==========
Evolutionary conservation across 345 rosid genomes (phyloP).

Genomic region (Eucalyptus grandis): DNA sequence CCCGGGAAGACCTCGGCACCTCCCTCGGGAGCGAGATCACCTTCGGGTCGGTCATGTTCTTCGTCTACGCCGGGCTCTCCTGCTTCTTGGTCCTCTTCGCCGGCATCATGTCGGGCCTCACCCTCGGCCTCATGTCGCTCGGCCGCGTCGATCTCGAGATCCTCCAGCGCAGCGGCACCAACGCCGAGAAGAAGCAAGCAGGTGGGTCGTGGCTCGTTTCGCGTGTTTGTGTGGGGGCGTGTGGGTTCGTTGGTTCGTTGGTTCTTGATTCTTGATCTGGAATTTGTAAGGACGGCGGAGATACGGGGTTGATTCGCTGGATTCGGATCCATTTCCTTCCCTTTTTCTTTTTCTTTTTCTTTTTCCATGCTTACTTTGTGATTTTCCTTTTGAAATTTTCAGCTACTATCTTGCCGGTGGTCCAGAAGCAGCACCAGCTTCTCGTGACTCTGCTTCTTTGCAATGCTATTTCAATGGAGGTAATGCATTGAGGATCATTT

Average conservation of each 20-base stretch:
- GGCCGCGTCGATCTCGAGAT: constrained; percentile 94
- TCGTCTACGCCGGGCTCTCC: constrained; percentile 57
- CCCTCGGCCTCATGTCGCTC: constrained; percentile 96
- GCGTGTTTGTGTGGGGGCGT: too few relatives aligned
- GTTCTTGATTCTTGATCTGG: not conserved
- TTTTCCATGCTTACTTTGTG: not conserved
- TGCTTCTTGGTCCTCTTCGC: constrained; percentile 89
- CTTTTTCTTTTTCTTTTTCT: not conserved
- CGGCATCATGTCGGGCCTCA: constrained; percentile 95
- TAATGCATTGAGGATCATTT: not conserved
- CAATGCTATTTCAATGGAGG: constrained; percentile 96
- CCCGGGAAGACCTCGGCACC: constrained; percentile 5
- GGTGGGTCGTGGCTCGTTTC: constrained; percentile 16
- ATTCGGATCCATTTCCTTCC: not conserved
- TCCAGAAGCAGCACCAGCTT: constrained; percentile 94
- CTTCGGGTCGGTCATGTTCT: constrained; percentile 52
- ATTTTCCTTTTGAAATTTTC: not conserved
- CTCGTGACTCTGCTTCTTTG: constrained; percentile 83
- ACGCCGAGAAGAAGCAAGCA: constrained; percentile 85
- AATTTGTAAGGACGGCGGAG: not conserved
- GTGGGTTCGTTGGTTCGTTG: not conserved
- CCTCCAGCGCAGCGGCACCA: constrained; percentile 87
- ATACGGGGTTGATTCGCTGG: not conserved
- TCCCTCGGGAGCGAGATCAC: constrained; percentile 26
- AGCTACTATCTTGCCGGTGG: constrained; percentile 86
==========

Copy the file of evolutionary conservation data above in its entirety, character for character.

Evolutionary conservation across 345 rosid genomes (phyloP).

Genomic region (Eucalyptus grandis): DNA sequence CCCGGGAAGACCTCGGCACCTCCCTCGGGAGCGAGATCACCTTCGGGTCGGTCATGTTCTTCGTCTACGCCGGGCTCTCCTGCTTCTTGGTCCTCTTCGCCGGCATCATGTCGGGCCTCACCCTCGGCCTCATGTCGCTCGGCCGCGTCGATCTCGAGATCCTCCAGCGCAGCGGCACCAACGCCGAGAAGAAGCAAGCAGGTGGGTCGTGGCTCGTTTCGCGTGTTTGTGTGGGGGCGTGTGGGTTCGTTGGTTCGTTGGTTCTTGATTCTTGATCTGGAATTTGTAAGGACGGCGGAGATACGGGGTTGATTCGCTGGATTCGGATCCATTTCCTTCCCTTTTTCTTTTTCTTTTTCTTTTTCCATGCTTACTTTGTGATTTTCCTTTTGAAATTTTCAGCTACTATCTTGCCGGTGGTCCAGAAGCAGCACCAGCTTCTCGTGACTCTGCTTCTTTGCAATGCTATTTCAATGGAGGTAATGCATTGAGGATCATTT

Average conservation of each 20-base stretch:
- GGCCGCGTCGATCTCGAGAT: constrained; percentile 94
- TCGTCTACGCCGGGCTCTCC: constrained; percentile 57
- CCCTCGGCCTCATGTCGCTC: constrained; percentile 96
- GCGTGTTTGTGTGGGGGCGT: too few relatives aligned
- GTTCTTGATTCTTGATCTGG: not conserved
- TTTTCCATGCTTACTTTGTG: not conserved
- TGCTTCTTGGTCCTCTTCGC: constrained; percentile 89
- CTTTTTCTTTTTCTTTTTCT: not conserved
- CGGCATCATGTCGGGCCTCA: constrained; percentile 95
- TAATGCATTGAGGATCATTT: not conserved
- CAATGCTATTTCAATGGAGG: constrained; percentile 96
- CCCGGGAAGACCTCGGCACC: constrained; percentile 5
- GGTGGGTCGTGGCTCGTTTC: constrained; percentile 16
- ATTCGGATCCATTTCCTTCC: not conserved
- TCCAGAAGCAGCACCAGCTT: constrained; percentile 94
- CTTCGGGTCGGTCATGTTCT: constrained; percentile 52
- ATTTTCCTTTTGAAATTTTC: not conserved
- CTCGTGACTCTGCTTCTTTG: constrained; percentile 83
- ACGCCGAGAAGAAGCAAGCA: constrained; percentile 85
- AATTTGTAAGGACGGCGGAG: not conserved
- GTGGGTTCGTTGGTTCGTTG: not conserved
- CCTCCAGCGCAGCGGCACCA: constrained; percentile 87
- ATACGGGGTTGATTCGCTGG: not conserved
- TCCCTCGGGAGCGAGATCAC: constrained; percentile 26
- AGCTACTATCTTGCCGGTGG: constrained; percentile 86